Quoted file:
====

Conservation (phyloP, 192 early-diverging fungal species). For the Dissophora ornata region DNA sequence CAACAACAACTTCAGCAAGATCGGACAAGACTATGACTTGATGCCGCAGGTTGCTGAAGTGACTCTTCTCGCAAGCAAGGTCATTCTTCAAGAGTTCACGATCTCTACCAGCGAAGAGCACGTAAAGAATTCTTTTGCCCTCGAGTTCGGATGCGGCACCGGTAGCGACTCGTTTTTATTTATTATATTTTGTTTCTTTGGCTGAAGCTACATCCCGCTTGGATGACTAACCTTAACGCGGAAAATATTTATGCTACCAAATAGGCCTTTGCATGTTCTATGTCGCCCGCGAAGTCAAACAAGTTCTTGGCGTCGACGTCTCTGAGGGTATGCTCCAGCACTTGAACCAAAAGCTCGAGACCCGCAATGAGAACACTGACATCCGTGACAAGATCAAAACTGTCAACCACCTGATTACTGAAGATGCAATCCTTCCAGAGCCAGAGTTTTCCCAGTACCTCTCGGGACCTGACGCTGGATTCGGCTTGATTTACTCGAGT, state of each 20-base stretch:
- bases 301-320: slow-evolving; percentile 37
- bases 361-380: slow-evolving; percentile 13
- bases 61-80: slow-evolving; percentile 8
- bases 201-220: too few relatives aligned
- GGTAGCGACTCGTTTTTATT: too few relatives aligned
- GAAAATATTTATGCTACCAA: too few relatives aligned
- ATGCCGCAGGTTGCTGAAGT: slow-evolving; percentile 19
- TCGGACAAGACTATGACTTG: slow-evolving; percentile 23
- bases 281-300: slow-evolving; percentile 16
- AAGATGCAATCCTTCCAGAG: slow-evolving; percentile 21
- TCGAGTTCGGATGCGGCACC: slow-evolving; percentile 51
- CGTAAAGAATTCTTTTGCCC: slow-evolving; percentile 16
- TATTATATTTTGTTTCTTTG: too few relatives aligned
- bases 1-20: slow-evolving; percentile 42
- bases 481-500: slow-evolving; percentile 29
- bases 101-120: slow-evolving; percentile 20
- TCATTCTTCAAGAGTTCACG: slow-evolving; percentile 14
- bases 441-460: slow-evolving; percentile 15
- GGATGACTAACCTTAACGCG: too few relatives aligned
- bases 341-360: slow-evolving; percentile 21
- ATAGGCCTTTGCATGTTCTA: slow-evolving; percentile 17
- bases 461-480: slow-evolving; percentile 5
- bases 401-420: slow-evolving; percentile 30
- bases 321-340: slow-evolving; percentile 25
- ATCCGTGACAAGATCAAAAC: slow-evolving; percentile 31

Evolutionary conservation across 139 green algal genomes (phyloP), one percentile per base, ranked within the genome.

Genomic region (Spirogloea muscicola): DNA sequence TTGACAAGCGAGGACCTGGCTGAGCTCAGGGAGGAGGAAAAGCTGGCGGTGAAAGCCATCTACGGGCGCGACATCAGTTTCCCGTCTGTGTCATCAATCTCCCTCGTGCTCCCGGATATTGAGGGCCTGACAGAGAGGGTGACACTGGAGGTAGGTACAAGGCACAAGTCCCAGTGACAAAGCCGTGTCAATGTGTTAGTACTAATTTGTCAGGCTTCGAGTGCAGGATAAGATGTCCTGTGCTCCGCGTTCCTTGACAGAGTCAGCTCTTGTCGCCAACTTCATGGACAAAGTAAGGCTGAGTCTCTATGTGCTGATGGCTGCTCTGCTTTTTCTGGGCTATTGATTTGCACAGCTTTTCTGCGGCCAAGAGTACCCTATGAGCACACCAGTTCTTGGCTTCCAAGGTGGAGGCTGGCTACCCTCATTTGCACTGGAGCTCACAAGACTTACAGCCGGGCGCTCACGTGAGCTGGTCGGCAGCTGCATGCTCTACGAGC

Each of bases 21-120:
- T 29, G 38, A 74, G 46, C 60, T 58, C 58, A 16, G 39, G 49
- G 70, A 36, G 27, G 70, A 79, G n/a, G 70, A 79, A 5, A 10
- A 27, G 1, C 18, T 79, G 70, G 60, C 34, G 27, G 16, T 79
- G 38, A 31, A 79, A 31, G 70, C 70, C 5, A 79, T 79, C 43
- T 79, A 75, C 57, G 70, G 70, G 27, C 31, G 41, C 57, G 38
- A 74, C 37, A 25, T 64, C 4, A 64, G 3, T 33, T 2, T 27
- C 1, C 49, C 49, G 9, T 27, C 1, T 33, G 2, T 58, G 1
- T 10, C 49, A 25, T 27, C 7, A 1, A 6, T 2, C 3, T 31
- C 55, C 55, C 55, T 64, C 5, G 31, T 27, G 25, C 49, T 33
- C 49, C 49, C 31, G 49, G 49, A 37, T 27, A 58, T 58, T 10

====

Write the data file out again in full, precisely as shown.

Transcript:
Conservation (phyloP, 192 early-diverging fungal species). For the Dissophora ornata region DNA sequence CAACAACAACTTCAGCAAGATCGGACAAGACTATGACTTGATGCCGCAGGTTGCTGAAGTGACTCTTCTCGCAAGCAAGGTCATTCTTCAAGAGTTCACGATCTCTACCAGCGAAGAGCACGTAAAGAATTCTTTTGCCCTCGAGTTCGGATGCGGCACCGGTAGCGACTCGTTTTTATTTATTATATTTTGTTTCTTTGGCTGAAGCTACATCCCGCTTGGATGACTAACCTTAACGCGGAAAATATTTATGCTACCAAATAGGCCTTTGCATGTTCTATGTCGCCCGCGAAGTCAAACAAGTTCTTGGCGTCGACGTCTCTGAGGGTATGCTCCAGCACTTGAACCAAAAGCTCGAGACCCGCAATGAGAACACTGACATCCGTGACAAGATCAAAACTGTCAACCACCTGATTACTGAAGATGCAATCCTTCCAGAGCCAGAGTTTTCCCAGTACCTCTCGGGACCTGACGCTGGATTCGGCTTGATTTACTCGAGT, state of each 20-base stretch:
- bases 301-320: slow-evolving; percentile 37
- bases 361-380: slow-evolving; percentile 13
- bases 61-80: slow-evolving; percentile 8
- bases 201-220: too few relatives aligned
- GGTAGCGACTCGTTTTTATT: too few relatives aligned
- GAAAATATTTATGCTACCAA: too few relatives aligned
- ATGCCGCAGGTTGCTGAAGT: slow-evolving; percentile 19
- TCGGACAAGACTATGACTTG: slow-evolving; percentile 23
- bases 281-300: slow-evolving; percentile 16
- AAGATGCAATCCTTCCAGAG: slow-evolving; percentile 21
- TCGAGTTCGGATGCGGCACC: slow-evolving; percentile 51
- CGTAAAGAATTCTTTTGCCC: slow-evolving; percentile 16
- TATTATATTTTGTTTCTTTG: too few relatives aligned
- bases 1-20: slow-evolving; percentile 42
- bases 481-500: slow-evolving; percentile 29
- bases 101-120: slow-evolving; percentile 20
- TCATTCTTCAAGAGTTCACG: slow-evolving; percentile 14
- bases 441-460: slow-evolving; percentile 15
- GGATGACTAACCTTAACGCG: too few relatives aligned
- bases 341-360: slow-evolving; percentile 21
- ATAGGCCTTTGCATGTTCTA: slow-evolving; percentile 17
- bases 461-480: slow-evolving; percentile 5
- bases 401-420: slow-evolving; percentile 30
- bases 321-340: slow-evolving; percentile 25
- ATCCGTGACAAGATCAAAAC: slow-evolving; percentile 31

Evolutionary conservation across 139 green algal genomes (phyloP), one percentile per base, ranked within the genome.

Genomic region (Spirogloea muscicola): DNA sequence TTGACAAGCGAGGACCTGGCTGAGCTCAGGGAGGAGGAAAAGCTGGCGGTGAAAGCCATCTACGGGCGCGACATCAGTTTCCCGTCTGTGTCATCAATCTCCCTCGTGCTCCCGGATATTGAGGGCCTGACAGAGAGGGTGACACTGGAGGTAGGTACAAGGCACAAGTCCCAGTGACAAAGCCGTGTCAATGTGTTAGTACTAATTTGTCAGGCTTCGAGTGCAGGATAAGATGTCCTGTGCTCCGCGTTCCTTGACAGAGTCAGCTCTTGTCGCCAACTTCATGGACAAAGTAAGGCTGAGTCTCTATGTGCTGATGGCTGCTCTGCTTTTTCTGGGCTATTGATTTGCACAGCTTTTCTGCGGCCAAGAGTACCCTATGAGCACACCAGTTCTTGGCTTCCAAGGTGGAGGCTGGCTACCCTCATTTGCACTGGAGCTCACAAGACTTACAGCCGGGCGCTCACGTGAGCTGGTCGGCAGCTGCATGCTCTACGAGC

Each of bases 21-120:
- T 29, G 38, A 74, G 46, C 60, T 58, C 58, A 16, G 39, G 49
- G 70, A 36, G 27, G 70, A 79, G n/a, G 70, A 79, A 5, A 10
- A 27, G 1, C 18, T 79, G 70, G 60, C 34, G 27, G 16, T 79
- G 38, A 31, A 79, A 31, G 70, C 70, C 5, A 79, T 79, C 43
- T 79, A 75, C 57, G 70, G 70, G 27, C 31, G 41, C 57, G 38
- A 74, C 37, A 25, T 64, C 4, A 64, G 3, T 33, T 2, T 27
- C 1, C 49, C 49, G 9, T 27, C 1, T 33, G 2, T 58, G 1
- T 10, C 49, A 25, T 27, C 7, A 1, A 6, T 2, C 3, T 31
- C 55, C 55, C 55, T 64, C 5, G 31, T 27, G 25, C 49, T 33
- C 49, C 49, C 31, G 49, G 49, A 37, T 27, A 58, T 58, T 10